I think my friend enabled me to overcome my fears. I so wanted to be with her since she accepted me whenever, however, any age, any time, no matter what. She truly was a rare friend who I miss dearly in many ways. At the same time that she introduced me to situations that were beyond my scope of comprehension at my tender age, she also protected me as best she could, and held on to me because she was so damaged herself.
So, when I hear Maggie Mae, despite not being a fan of Rod Stewart, I remember the happy times. I remember smoking pot just before going skinny dipping in the lake. I remember the cool water on my bare skin on hot summer nights when I wasn’t even sure of my own body but she always made it all seem alright. I remember sharing vinyl records on Friday nights, when she introduced me to classics like Yellow Brick Road by Elton John in exchange for Ant Music by Adam Ant. I remember smoking, and choking, on my first Marlborough. I remember sneaking a six-pack of Heineken from my father’s stash in the basement and drinking on the roof of her house while we watched the bats emerge from the attic at dusk.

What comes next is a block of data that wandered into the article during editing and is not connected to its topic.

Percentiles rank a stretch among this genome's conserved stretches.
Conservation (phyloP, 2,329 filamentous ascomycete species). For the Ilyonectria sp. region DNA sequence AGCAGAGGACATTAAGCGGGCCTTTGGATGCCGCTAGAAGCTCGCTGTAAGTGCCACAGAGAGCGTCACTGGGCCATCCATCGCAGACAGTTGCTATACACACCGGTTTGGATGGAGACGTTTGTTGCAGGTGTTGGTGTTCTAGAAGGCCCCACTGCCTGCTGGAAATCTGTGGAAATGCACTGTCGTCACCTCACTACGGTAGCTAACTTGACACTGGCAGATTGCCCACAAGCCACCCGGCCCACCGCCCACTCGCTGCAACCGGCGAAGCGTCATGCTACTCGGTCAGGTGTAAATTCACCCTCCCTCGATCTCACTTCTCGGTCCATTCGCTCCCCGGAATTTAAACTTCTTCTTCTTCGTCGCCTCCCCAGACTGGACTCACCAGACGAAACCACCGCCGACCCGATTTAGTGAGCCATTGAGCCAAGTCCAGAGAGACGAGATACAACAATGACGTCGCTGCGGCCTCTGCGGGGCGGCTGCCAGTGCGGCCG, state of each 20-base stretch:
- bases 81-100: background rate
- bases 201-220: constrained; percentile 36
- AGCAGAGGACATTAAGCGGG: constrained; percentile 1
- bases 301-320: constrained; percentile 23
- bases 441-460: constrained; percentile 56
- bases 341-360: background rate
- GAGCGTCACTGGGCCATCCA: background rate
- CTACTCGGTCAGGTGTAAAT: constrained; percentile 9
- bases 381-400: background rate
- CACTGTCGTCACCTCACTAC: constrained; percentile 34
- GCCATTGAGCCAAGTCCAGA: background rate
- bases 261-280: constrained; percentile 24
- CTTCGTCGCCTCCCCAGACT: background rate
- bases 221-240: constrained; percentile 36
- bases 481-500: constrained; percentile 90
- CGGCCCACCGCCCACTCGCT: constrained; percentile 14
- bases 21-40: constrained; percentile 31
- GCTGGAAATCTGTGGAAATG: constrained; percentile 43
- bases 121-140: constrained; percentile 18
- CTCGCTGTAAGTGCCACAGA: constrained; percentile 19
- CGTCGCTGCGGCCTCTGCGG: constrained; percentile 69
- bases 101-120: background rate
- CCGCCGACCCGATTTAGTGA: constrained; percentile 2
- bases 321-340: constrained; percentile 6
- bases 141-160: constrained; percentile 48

I remember my friend who helped shaped, for good or bad, who I am today. If she ever reads this I hope she understands, for all the bad there was so much good, and I miss her.